Time we switched to unicode?
Chris “Kwpolska” Warrick
kwpolska at gmail.com
Tue Mar 25 18:24:10 CET 2014
On Tue, Mar 25, 2014 at 9:05 AM, Marko Rauhamaa <marko at pacujo.net> wrote:
> Chris Angelico <rosuav at gmail.com>:
>> On Tue, Mar 25, 2014 at 4:14 PM, Mark H Harris <harrismh777 at gmail.com> wrote:
>>>>>> Π¹ = pi
>> That's good! (Although typing Π¹ quicker than pi is majorly pushing it.
> It don't think that's good. The lower-case letter π² should be used. The
> upper-case letter is used for a product, although unicode dedicates a
> separate character for the purpose: ∏³.
> I often see Americans, especially, confuse upper and lower-case letters
> in symbols ("KM" for "km", "L" for "l" etc).
“L” is actually valid, and so is “l”. This happens mainly because
humans (and computers) tend to write “1 l” (one liter, one-ell) in a
way that makes it harder to distinguish (becoming eleven or ell-ell),
especially if you don’t include the space (which is invalid).
On Tue, Mar 25, 2014 at 9:23 AM, Chris Angelico <rosuav at gmail.com> wrote:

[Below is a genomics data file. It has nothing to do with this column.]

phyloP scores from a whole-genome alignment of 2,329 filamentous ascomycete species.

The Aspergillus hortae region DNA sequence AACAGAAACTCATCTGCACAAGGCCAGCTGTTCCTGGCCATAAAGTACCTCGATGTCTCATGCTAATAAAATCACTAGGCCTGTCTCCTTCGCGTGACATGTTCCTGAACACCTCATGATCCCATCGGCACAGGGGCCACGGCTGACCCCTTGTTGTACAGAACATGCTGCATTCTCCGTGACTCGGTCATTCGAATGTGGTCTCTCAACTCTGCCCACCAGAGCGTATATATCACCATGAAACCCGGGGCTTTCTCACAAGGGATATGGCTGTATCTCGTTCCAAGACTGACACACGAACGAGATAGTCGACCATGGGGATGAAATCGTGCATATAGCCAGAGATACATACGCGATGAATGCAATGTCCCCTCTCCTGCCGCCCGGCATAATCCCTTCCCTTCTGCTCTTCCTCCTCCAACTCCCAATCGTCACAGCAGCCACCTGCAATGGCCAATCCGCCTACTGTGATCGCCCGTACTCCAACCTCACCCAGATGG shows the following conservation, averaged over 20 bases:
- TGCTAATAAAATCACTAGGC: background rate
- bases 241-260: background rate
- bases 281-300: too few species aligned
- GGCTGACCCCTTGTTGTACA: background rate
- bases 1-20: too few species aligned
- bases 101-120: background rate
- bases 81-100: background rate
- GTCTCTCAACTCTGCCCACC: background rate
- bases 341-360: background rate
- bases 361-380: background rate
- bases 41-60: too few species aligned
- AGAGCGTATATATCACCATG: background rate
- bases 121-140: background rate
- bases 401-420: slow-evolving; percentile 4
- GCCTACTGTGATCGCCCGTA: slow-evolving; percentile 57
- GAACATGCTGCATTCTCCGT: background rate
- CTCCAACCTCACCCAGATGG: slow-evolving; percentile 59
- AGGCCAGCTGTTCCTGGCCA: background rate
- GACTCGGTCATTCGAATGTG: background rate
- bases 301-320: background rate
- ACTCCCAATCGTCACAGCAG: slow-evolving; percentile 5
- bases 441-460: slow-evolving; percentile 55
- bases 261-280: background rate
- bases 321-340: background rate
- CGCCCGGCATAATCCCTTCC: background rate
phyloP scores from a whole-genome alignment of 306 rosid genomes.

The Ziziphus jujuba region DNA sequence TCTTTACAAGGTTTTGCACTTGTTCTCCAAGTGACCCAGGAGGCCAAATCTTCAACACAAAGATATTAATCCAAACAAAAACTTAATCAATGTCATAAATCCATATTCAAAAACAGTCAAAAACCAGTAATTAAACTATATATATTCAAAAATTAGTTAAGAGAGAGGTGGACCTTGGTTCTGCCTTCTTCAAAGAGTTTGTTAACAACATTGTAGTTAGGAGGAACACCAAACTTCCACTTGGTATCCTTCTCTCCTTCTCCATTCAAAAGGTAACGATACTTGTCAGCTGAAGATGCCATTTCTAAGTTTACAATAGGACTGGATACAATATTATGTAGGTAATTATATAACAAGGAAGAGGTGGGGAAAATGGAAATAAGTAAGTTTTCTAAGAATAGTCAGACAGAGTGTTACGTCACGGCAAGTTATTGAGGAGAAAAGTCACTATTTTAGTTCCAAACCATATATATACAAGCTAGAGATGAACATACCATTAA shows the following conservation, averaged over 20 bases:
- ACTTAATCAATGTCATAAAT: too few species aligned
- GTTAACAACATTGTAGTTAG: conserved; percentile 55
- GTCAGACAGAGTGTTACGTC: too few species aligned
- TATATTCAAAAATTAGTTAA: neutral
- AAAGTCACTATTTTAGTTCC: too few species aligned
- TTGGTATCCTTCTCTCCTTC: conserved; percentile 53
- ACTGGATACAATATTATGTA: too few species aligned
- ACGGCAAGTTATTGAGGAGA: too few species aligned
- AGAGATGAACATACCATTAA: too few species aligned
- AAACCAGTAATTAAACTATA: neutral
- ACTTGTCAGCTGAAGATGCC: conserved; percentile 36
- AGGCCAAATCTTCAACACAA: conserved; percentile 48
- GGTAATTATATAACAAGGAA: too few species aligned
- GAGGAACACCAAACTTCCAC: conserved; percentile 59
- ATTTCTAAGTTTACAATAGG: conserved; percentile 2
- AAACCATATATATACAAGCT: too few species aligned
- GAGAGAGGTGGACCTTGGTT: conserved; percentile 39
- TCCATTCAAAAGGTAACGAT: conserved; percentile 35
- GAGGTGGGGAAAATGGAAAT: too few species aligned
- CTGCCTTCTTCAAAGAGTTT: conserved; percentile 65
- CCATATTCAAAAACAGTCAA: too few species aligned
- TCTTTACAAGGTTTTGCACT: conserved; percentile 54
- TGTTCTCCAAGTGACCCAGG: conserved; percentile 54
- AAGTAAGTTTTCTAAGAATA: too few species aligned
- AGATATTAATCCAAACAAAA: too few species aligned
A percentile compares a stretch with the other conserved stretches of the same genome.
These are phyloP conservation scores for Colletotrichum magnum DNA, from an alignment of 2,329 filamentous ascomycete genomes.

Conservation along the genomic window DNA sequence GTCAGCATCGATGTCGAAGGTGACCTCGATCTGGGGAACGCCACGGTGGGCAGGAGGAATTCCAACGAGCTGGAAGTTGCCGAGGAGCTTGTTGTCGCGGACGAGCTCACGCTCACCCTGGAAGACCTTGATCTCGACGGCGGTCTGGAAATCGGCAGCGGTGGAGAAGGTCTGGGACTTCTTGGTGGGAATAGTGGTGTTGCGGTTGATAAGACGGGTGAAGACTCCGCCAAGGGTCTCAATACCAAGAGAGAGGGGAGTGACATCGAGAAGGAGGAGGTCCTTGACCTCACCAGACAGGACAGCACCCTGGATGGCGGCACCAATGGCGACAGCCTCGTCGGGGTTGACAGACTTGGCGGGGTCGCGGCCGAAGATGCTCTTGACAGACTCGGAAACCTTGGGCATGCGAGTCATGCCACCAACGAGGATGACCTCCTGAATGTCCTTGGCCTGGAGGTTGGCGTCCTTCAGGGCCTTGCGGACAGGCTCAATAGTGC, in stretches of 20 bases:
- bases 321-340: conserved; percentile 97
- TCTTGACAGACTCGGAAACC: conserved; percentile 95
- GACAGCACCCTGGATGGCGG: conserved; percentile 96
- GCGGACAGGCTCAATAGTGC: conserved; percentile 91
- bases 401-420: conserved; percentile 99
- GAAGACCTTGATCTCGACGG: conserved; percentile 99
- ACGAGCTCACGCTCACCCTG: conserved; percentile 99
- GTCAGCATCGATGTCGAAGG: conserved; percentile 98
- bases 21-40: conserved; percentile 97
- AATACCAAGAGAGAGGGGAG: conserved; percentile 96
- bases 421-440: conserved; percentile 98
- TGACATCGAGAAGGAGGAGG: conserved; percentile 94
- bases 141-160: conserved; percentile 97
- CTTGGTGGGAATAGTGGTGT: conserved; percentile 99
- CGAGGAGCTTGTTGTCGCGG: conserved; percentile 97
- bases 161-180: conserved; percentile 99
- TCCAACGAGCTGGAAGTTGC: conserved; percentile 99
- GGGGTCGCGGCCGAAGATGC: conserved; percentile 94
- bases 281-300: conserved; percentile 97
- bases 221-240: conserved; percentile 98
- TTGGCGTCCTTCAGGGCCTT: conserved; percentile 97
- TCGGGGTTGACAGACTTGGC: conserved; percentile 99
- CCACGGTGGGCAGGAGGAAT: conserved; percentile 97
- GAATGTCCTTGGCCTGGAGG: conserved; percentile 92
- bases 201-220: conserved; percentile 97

> If you can type a capital ∏³, you can type a lower-case π², unless there's something very weird going on.
Nitpick time! (because we all love it so much!)
Π¹ = U+03A0 GREEK CAPITAL LETTER PI
π² = U+03C0 GREEK SMALL LETTER PI
∏³ = U+220F N-ARY PRODUCT
“If you can type an N-ARY PRODUCT, you can type a GREEK SMALL LETTER
PI, unless there’s something very weird going on.”
…like, the user is in the past and is using ISO 8859-7 (instead of a
21st-century encoding, like UTF-8). An encoding which has support for
Π¹ and π², but not for ∏³… (of course, this assumes that, if we add
those new characters into python, we allow any encoding, somehow.)
That’s not too weird, other than the ancient encoding being used.
(though that’s a bit less weird on Windows, but that’d be
Oh: and speaking of fancy Unicode characters that are worthless
~duplicates, spot the difference here:
If you are lucky enough (and, luckiness may involve reading this
e-mail in Helvetica (not Neue though) on a Mac), you can clearly see
that they are different. If you are using a font that does not
differentiate them, you may think they’re the same. If you ask some
intelligent software (like `unicodedata.name()` in Python), you’ll
quickly find out the first is MICRO SIGN, and the other is GREEK SMALL
LETTER MU. Such craziness is what makes Unicode Unicode.
Chris “Kwpolska” Warrick <http://kwpolska.tk>
stop html mail | always bottom-post | only UTF-8 makes sense
More information about the Python-list